Aloe maculata - previously Aloe sapinaria

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Botanical Name
Aloe maculata - previously Aloe sapinaria
Aloeaceae - The aloe family.
AL-oh mak-yuh-LAH-tuh
Common Name(s)
Afrikaans: Bontaalwyn
IsiXhosa: ingcelwane; intelezi
Sesotho: Lekhala; Lekhala La Thaba
Plant Group
  • Succulent A plant having fleshy stems or leaves often adapted to dry conditions.
Plant Size
  • Medium
    Tree10m to 16m
    Shrub1m to 2m
    Perennial/ground cover40cm to 60cm
    Bulb40cm to 60cm
    Succulent40cm to 60cm
  • Sun The area is in full sun for all or most of the day, all year round.
General Information
  • Drought Tolerance: High The plant is well adapted to arid conditions; it can survive long periods of drought and high temperatures without extra water.
  • Evergreen Plants that have leaves all year round.
  • Frost: Hardy The plant can withstand freezing temperatures or frost without artificial protection.
  • Water Wise Plant species originating from low rainfall regions that require less water to survive and thrive than other plant species.
Specific Information

​Aloe maculata is a stemless aloe, loosely classified as belonging to the group of spotted aloes. The leaves are broadly triangular, curve slightly backwards at the ends, are liberally spotted, have sharp brown teeth along the edges and are arranged in an open, flat rosette. Flowering times are very variable with various forms flowering in summer, winter or spring. This is a very pretty aloe when in flower, especially if one is not that attracted to the spiky form of most aloe flowers.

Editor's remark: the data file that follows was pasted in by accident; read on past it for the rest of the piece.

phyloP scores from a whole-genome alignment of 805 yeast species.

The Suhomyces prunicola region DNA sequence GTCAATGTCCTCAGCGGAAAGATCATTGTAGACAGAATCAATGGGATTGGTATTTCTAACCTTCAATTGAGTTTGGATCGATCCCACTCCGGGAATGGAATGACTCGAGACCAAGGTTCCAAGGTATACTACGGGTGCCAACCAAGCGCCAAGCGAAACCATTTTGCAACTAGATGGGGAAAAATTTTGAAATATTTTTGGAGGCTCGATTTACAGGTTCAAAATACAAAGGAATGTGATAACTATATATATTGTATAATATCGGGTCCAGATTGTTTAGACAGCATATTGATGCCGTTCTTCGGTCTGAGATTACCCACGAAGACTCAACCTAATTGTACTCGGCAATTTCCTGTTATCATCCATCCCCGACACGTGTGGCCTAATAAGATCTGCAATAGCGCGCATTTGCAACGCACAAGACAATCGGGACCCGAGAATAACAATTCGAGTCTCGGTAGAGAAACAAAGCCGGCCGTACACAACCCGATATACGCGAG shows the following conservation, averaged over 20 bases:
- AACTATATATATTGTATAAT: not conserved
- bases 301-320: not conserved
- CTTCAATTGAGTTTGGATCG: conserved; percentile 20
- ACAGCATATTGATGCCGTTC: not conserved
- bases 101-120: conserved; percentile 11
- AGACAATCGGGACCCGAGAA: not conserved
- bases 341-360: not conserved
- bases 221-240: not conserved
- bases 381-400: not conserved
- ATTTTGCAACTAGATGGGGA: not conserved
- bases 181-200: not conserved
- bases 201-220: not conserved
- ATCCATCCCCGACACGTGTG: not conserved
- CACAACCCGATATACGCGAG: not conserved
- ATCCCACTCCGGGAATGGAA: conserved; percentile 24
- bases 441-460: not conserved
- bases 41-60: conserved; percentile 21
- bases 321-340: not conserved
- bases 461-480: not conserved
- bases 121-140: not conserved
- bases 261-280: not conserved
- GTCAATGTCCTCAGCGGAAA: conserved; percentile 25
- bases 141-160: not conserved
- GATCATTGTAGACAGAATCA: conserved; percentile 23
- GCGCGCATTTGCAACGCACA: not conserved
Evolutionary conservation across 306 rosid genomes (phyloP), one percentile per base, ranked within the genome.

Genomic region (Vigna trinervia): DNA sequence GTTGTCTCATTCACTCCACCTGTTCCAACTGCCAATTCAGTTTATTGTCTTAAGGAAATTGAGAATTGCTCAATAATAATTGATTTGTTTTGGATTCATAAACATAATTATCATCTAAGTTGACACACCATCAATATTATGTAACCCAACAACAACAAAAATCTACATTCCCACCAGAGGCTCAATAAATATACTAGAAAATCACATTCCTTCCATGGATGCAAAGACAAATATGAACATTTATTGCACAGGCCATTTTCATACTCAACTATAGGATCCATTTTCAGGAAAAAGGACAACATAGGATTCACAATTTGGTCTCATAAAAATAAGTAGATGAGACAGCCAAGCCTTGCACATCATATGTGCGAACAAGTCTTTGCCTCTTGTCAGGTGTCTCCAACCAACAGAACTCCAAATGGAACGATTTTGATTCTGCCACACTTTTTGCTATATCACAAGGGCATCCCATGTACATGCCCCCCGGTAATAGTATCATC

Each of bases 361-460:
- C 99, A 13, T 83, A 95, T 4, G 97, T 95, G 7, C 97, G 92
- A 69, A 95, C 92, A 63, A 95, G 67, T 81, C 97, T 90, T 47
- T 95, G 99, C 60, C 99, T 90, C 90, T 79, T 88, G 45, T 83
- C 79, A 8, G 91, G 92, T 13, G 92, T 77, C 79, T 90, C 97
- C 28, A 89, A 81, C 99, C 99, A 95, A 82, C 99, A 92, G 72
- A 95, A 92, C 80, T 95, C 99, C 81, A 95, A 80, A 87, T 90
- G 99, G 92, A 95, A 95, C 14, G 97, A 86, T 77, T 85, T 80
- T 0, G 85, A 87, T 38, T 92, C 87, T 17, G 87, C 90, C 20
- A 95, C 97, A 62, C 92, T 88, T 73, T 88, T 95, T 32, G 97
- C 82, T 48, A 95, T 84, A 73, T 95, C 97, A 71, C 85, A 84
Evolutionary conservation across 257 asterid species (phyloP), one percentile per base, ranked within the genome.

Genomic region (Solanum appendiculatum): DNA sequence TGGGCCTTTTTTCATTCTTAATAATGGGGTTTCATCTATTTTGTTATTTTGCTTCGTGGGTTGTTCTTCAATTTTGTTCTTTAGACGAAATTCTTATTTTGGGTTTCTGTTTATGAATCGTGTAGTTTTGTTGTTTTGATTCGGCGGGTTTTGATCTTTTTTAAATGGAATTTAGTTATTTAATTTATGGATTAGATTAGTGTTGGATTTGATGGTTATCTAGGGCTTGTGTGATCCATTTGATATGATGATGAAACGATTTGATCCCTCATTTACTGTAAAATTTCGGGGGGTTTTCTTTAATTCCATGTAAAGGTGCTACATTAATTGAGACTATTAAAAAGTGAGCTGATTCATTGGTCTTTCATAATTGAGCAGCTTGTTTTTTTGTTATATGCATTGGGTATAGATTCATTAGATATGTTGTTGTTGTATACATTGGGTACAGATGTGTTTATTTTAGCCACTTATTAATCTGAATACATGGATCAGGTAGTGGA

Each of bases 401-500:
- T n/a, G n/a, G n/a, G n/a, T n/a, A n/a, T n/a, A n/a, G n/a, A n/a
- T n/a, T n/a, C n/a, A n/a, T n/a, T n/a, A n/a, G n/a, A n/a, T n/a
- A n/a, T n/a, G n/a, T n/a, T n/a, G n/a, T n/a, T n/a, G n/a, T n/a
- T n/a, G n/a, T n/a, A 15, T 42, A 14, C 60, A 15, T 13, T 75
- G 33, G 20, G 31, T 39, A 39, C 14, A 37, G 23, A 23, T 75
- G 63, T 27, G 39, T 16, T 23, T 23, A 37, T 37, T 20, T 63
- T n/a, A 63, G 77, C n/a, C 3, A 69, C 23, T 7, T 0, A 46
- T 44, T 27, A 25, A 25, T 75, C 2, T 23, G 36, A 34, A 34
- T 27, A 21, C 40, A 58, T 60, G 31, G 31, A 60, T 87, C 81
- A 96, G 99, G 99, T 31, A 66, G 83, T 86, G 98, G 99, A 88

I have only come across the pink form but the pictures I have seen of the yellow and orange forms certainly make it worth while to try to get hold of them.


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a flat topped, loose cluster of lax tubular-shaped blooms on a branched stem

  • Winter to Summer Plants will seldom bloom for the entire season as given in the list, but should flower during a period within these parameters.
  • pink
  • yellow
  • orange
  • red
Growth Rate
  • Moderate Specifying growth rate can be very misleading as there is considerable variation of growth rate depending on type and species of plant, available water, supplementary feeding, mulching and general care, as well as the plants suitability and adaptability to the garden environment.
Plant Uses
  • Attracts bees, butterflies or other insects This plant attracts insects which can be food for birds or other creatures in your garden.
  • Attracts Birds This plant will attract birds.
  • Bedding Plants, usually annuals, suitable for mass planting in beds for their quick colourful flowers or foliage and used to form a temporary display.
  • Border A strip of ground, at the edge of a driveway or path in which ornamental plants or shrubs are planted.
  • Rock Garden An area constructed of larger rocks, arranged naturally, to emphasise the use of stones as a main element. Generally plants used do not need a lot of care.
  • Suitable for coastal gardens Plants adapted to dry, sandy soil, forceful wind, limited rainfall and intense sunlight.
  • Wild Garden An indigenous garden planted for the benefit of wildlife and birds. Provides food, water, a variety of mini-biomes and no poisonous chemicals are used.
Distribution and Habitat

from the Cape Peninsula in the Western Cape to the Eastern Cape Province, the eastern Free State, through KwaZulu-Natal and Mpumalanga to Zimbabwe, in rocky outcrops, thicket vegetation and grasslands

Planting Suggestions

Plant in well drained soil mixed with compost.

Watch out for snout beetle damage:

Medicinal Uses

It has been reported that sap from the leaves is used as a substitute for soap.

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